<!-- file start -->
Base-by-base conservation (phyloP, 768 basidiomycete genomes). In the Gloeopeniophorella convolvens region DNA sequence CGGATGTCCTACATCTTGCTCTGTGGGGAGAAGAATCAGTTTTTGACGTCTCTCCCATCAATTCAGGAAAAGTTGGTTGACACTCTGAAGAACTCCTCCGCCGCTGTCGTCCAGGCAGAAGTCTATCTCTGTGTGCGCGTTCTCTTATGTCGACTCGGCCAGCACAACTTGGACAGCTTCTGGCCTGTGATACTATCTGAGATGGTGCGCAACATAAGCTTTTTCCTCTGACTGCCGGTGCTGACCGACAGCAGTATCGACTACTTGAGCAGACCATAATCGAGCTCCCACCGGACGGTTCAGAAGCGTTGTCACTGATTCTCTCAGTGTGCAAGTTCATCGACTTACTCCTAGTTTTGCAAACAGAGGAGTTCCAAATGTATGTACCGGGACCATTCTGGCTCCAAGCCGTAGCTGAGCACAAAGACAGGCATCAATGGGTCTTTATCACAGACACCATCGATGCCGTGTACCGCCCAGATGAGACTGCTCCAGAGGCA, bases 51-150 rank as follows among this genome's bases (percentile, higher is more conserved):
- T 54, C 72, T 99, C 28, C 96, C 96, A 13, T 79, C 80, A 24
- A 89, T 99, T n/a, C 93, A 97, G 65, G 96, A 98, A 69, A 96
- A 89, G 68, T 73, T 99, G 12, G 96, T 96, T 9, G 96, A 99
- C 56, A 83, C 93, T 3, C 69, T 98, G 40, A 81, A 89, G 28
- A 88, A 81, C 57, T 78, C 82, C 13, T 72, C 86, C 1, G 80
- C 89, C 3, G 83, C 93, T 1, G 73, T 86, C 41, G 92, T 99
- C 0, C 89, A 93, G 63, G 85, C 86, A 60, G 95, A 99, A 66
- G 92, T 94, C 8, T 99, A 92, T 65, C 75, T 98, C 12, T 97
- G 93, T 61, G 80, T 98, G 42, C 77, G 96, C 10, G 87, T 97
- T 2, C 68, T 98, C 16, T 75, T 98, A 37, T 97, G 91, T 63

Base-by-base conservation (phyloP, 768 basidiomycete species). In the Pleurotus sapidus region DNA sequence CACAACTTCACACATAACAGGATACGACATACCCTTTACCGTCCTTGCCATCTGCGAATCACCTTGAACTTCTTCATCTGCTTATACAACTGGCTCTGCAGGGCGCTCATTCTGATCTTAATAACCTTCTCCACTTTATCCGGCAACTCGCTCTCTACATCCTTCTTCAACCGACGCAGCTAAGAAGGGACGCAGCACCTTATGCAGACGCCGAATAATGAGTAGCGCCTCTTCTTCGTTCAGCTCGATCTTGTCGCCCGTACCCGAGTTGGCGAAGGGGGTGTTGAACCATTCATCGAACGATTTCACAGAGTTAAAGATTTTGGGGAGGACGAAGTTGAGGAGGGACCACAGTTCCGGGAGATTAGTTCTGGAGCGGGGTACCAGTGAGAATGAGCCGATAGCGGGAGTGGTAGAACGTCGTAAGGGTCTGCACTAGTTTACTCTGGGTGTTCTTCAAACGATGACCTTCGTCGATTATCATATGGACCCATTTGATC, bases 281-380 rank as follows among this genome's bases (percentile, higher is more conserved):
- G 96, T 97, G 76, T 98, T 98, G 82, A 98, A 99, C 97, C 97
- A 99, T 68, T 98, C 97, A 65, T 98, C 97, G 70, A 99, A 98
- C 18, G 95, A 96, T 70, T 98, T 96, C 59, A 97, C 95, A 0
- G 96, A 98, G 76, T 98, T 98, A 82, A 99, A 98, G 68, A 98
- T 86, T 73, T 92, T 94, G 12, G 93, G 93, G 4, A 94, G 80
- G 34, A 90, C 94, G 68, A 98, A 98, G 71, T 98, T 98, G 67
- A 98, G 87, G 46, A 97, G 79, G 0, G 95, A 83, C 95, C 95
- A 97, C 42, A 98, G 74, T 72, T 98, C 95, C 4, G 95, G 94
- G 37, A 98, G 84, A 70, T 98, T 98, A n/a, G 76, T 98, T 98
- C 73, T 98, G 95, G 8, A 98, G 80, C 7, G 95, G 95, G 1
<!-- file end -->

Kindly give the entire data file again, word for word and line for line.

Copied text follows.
Base-by-base conservation (phyloP, 768 basidiomycete genomes). In the Gloeopeniophorella convolvens region DNA sequence CGGATGTCCTACATCTTGCTCTGTGGGGAGAAGAATCAGTTTTTGACGTCTCTCCCATCAATTCAGGAAAAGTTGGTTGACACTCTGAAGAACTCCTCCGCCGCTGTCGTCCAGGCAGAAGTCTATCTCTGTGTGCGCGTTCTCTTATGTCGACTCGGCCAGCACAACTTGGACAGCTTCTGGCCTGTGATACTATCTGAGATGGTGCGCAACATAAGCTTTTTCCTCTGACTGCCGGTGCTGACCGACAGCAGTATCGACTACTTGAGCAGACCATAATCGAGCTCCCACCGGACGGTTCAGAAGCGTTGTCACTGATTCTCTCAGTGTGCAAGTTCATCGACTTACTCCTAGTTTTGCAAACAGAGGAGTTCCAAATGTATGTACCGGGACCATTCTGGCTCCAAGCCGTAGCTGAGCACAAAGACAGGCATCAATGGGTCTTTATCACAGACACCATCGATGCCGTGTACCGCCCAGATGAGACTGCTCCAGAGGCA, bases 51-150 rank as follows among this genome's bases (percentile, higher is more conserved):
- T 54, C 72, T 99, C 28, C 96, C 96, A 13, T 79, C 80, A 24
- A 89, T 99, T n/a, C 93, A 97, G 65, G 96, A 98, A 69, A 96
- A 89, G 68, T 73, T 99, G 12, G 96, T 96, T 9, G 96, A 99
- C 56, A 83, C 93, T 3, C 69, T 98, G 40, A 81, A 89, G 28
- A 88, A 81, C 57, T 78, C 82, C 13, T 72, C 86, C 1, G 80
- C 89, C 3, G 83, C 93, T 1, G 73, T 86, C 41, G 92, T 99
- C 0, C 89, A 93, G 63, G 85, C 86, A 60, G 95, A 99, A 66
- G 92, T 94, C 8, T 99, A 92, T 65, C 75, T 98, C 12, T 97
- G 93, T 61, G 80, T 98, G 42, C 77, G 96, C 10, G 87, T 97
- T 2, C 68, T 98, C 16, T 75, T 98, A 37, T 97, G 91, T 63

Base-by-base conservation (phyloP, 768 basidiomycete species). In the Pleurotus sapidus region DNA sequence CACAACTTCACACATAACAGGATACGACATACCCTTTACCGTCCTTGCCATCTGCGAATCACCTTGAACTTCTTCATCTGCTTATACAACTGGCTCTGCAGGGCGCTCATTCTGATCTTAATAACCTTCTCCACTTTATCCGGCAACTCGCTCTCTACATCCTTCTTCAACCGACGCAGCTAAGAAGGGACGCAGCACCTTATGCAGACGCCGAATAATGAGTAGCGCCTCTTCTTCGTTCAGCTCGATCTTGTCGCCCGTACCCGAGTTGGCGAAGGGGGTGTTGAACCATTCATCGAACGATTTCACAGAGTTAAAGATTTTGGGGAGGACGAAGTTGAGGAGGGACCACAGTTCCGGGAGATTAGTTCTGGAGCGGGGTACCAGTGAGAATGAGCCGATAGCGGGAGTGGTAGAACGTCGTAAGGGTCTGCACTAGTTTACTCTGGGTGTTCTTCAAACGATGACCTTCGTCGATTATCATATGGACCCATTTGATC, bases 281-380 rank as follows among this genome's bases (percentile, higher is more conserved):
- G 96, T 97, G 76, T 98, T 98, G 82, A 98, A 99, C 97, C 97
- A 99, T 68, T 98, C 97, A 65, T 98, C 97, G 70, A 99, A 98
- C 18, G 95, A 96, T 70, T 98, T 96, C 59, A 97, C 95, A 0
- G 96, A 98, G 76, T 98, T 98, A 82, A 99, A 98, G 68, A 98
- T 86, T 73, T 92, T 94, G 12, G 93, G 93, G 4, A 94, G 80
- G 34, A 90, C 94, G 68, A 98, A 98, G 71, T 98, T 98, G 67
- A 98, G 87, G 46, A 97, G 79, G 0, G 95, A 83, C 95, C 95
- A 97, C 42, A 98, G 74, T 72, T 98, C 95, C 4, G 95, G 94
- G 37, A 98, G 84, A 70, T 98, T 98, A n/a, G 76, T 98, T 98
- C 73, T 98, G 95, G 8, A 98, G 80, C 7, G 95, G 95, G 1